There is know one easy way to move on after a breakup. For most people its extremely painful, heartbreaking and rocks you to your core. Its a journey that starts with a conscious decision that you have let go. There are tools that can help you progress, but the process is unique for each one of you. You may need to try some different approaches to find what is right for you. It requires patience and might take months or even years. The process of acceptance of your new reality takes hard work and commitment. You may feel uncomfortable at times during the journey, but to achieve the end result you need to keep going.
Crucial steps to assist you in your healing and moving on:
Step 1: Acknowledge the hurt
- Stop minimising the hurt and pain you are feeling. Stop pretending that it doesn’t affect you. The “I’m okay” and” I don’t care” masks that you may have been wearing do not support you in the long-term.
- Stop avoiding the hurt by using tactics such as being busy, watching television, eating, drinking or overspending.
- Don’t make excuses for the person you are forgiving.
- Stop avoiding the person that you are forgiving if you are doing this in order to escape the buried emotions relating to the hurt.
Step 2: Recognise the cost
Reflect on the following:
- Resentment and anger hurts you and absorbs your energy. Even if you are not consciously thinking about something regularly, you may still be hurting. It is just in the unconscious. Do you think this may be the case for you?
- The presence of resentment and unfinished business that needs attention may be more noticeable at certain times such as around birthdays, Christmas or anniversaries. You may find yourself a little irritated, stressed or short-tempered at these times. What could these emotions be about?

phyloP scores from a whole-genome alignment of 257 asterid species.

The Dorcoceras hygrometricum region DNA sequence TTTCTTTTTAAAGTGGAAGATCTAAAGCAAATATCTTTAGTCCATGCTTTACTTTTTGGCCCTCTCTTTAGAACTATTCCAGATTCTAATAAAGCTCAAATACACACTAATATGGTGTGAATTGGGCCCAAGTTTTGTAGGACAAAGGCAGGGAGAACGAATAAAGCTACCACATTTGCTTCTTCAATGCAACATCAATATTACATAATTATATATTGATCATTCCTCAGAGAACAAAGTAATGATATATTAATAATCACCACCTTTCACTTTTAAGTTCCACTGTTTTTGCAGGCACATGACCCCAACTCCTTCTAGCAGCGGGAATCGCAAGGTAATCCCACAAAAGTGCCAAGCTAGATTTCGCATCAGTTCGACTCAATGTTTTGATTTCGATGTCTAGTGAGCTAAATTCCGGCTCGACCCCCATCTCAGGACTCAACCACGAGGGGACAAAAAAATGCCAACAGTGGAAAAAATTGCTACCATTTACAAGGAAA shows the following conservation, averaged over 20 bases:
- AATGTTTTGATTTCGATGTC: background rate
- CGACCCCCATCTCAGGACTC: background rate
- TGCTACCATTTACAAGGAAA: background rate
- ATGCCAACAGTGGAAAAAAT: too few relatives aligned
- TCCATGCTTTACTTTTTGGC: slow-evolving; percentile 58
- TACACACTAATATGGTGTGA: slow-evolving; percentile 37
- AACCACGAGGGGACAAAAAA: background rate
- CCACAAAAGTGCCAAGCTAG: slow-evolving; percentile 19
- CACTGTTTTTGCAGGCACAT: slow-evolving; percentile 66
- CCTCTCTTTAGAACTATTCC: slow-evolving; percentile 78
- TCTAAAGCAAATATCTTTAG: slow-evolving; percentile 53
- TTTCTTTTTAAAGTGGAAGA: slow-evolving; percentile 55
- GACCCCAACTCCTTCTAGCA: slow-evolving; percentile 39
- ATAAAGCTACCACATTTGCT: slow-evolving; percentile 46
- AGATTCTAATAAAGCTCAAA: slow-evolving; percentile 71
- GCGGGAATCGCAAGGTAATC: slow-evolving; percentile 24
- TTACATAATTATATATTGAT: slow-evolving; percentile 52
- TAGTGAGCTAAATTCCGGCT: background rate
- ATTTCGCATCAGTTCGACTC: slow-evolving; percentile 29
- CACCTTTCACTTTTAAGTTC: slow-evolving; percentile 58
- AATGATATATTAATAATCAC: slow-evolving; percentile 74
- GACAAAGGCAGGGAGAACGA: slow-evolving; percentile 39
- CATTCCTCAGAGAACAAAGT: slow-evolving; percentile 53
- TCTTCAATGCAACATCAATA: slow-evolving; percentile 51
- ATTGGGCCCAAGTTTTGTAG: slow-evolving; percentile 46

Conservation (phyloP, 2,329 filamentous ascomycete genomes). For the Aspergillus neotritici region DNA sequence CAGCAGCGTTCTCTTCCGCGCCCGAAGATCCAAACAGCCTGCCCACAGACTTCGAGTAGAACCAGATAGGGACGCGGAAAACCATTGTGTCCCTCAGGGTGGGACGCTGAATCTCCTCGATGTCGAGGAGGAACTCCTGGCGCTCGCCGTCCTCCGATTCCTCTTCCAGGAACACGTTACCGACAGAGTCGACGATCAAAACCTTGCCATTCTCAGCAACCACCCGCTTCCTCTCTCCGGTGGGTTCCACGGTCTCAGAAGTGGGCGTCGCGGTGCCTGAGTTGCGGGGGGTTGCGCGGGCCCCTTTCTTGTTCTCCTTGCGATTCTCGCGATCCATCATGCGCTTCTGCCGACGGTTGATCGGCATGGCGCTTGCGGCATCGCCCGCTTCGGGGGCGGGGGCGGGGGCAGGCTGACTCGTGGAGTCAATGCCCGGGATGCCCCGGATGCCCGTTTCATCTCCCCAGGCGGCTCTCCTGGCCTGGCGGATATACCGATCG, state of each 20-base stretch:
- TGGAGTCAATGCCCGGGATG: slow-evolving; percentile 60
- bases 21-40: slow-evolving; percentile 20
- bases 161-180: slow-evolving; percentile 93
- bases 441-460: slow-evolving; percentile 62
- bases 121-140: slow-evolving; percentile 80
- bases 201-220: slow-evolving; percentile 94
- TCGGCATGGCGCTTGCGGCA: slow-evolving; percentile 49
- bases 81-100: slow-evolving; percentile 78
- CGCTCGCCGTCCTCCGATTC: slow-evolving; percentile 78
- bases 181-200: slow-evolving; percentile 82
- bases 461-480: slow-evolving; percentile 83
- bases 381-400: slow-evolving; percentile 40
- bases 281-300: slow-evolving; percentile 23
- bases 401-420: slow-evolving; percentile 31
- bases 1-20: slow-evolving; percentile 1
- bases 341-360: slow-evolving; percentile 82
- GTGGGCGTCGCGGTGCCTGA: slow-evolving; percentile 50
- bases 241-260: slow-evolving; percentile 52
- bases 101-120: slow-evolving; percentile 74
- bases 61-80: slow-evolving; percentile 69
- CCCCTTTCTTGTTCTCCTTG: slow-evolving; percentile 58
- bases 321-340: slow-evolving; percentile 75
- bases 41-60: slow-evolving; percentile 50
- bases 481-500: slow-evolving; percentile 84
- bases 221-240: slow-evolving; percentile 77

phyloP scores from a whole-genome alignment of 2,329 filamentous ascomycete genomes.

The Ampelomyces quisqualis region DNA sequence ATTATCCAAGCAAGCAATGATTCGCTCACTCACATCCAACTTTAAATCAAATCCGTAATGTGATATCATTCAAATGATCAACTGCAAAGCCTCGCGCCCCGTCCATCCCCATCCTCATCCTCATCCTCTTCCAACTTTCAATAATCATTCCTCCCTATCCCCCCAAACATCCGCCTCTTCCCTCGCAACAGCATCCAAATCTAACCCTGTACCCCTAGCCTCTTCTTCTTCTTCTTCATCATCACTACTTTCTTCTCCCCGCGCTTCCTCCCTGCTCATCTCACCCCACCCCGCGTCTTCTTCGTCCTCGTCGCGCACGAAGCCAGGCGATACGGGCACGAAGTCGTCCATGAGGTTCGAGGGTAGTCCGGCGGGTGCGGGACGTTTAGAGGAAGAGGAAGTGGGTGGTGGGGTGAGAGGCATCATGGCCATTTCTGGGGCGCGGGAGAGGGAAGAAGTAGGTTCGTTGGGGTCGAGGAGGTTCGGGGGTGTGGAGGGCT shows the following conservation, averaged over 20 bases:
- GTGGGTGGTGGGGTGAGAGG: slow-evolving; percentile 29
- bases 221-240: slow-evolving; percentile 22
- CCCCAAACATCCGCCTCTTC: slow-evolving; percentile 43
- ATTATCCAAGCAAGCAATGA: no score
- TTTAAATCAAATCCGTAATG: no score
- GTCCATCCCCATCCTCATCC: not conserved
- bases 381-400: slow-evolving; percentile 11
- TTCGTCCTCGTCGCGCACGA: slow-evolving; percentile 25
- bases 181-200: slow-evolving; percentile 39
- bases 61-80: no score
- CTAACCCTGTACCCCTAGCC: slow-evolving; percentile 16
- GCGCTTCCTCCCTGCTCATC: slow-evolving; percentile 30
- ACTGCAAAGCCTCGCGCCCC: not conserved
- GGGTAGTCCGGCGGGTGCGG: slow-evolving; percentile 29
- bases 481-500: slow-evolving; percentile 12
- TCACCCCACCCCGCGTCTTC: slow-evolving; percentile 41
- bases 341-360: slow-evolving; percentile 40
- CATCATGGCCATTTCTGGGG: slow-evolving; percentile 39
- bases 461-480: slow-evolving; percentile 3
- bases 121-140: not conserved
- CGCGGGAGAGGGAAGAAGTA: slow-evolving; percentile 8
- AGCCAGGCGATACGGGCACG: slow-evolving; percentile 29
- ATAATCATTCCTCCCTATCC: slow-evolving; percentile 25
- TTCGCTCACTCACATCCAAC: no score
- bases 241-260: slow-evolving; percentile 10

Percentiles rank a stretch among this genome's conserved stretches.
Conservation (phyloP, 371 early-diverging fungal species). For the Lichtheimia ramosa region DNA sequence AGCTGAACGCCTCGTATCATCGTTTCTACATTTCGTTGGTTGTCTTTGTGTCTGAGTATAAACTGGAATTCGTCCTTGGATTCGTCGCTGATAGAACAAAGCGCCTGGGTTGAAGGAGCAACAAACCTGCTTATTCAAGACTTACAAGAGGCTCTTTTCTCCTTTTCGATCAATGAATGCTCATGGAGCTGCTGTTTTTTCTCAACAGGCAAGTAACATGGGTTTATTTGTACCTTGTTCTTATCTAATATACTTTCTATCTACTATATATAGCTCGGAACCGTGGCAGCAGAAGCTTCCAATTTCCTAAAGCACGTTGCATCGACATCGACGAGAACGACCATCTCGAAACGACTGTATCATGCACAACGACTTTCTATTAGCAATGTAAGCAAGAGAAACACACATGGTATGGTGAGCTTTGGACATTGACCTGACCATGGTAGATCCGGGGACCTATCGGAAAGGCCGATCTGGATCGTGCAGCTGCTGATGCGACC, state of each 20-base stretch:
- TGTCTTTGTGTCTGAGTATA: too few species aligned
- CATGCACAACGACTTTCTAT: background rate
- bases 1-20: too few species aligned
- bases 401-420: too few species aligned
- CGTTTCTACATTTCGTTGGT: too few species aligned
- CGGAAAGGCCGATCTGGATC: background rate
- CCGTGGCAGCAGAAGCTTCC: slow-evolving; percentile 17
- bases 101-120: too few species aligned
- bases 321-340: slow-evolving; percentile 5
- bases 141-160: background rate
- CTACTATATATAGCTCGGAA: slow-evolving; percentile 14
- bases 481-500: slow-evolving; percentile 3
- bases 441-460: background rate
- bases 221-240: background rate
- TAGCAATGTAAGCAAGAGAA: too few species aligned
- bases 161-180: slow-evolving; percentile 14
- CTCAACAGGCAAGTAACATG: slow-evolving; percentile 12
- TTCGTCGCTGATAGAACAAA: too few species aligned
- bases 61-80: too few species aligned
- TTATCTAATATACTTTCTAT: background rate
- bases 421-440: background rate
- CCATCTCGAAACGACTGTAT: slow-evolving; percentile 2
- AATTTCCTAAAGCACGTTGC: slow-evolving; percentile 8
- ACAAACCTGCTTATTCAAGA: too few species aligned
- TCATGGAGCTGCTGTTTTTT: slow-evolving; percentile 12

- Sometimes we avoid our emotions and let the patterns of the past impact on the present. Is this happening for you?
Step 3: Let go and make the commitment to accept
Make a conscious decision to let go of the anger and resentment. When you refuse to hold on you are no longer in the victim role. Things don’t happen to you anymore.
Remind yourself that the incident or hurt with which you are dealing with is the reason for going through the acceptance process and its a specific event and not your whole life. Becoming overwhelmed or consumed by it may lead you to avoid doing anything at all and that will only hurt you.
Step 4: Express the emotion
- Allow yourself to feel the emotions that you are experiencing. Acknowledge that they are real and that it is okay to experience them.
- Verbalise what you are feeling directly to the person, if that is possible. Alternatively, imagine the person who has inflicted the pain is sitting in an empty chair opposite you. Tell him or her how you are feeling.
- Write a letter to the person you want to forgive. Describe how you felt when the incident happened and how you have felt since. You do not have to give the letter to the person.
- Express your anger in a way that does not harm you or anyone else. For example, you may find somewhere private to go in your car and scream at the top of your lungs, or bash the ground with a rolled up towel or pool noodle. This process of venting helps to move negative energy caused by the anger.
- Expressing how you are feeling by writing in a journal is also extremely beneficial because it enables you to empty out your hurts and pains.
You cannot know what you do not feel. MARYA MANNES
The most common way people give up their power is by thinking they don’t have any. ALICE WALKER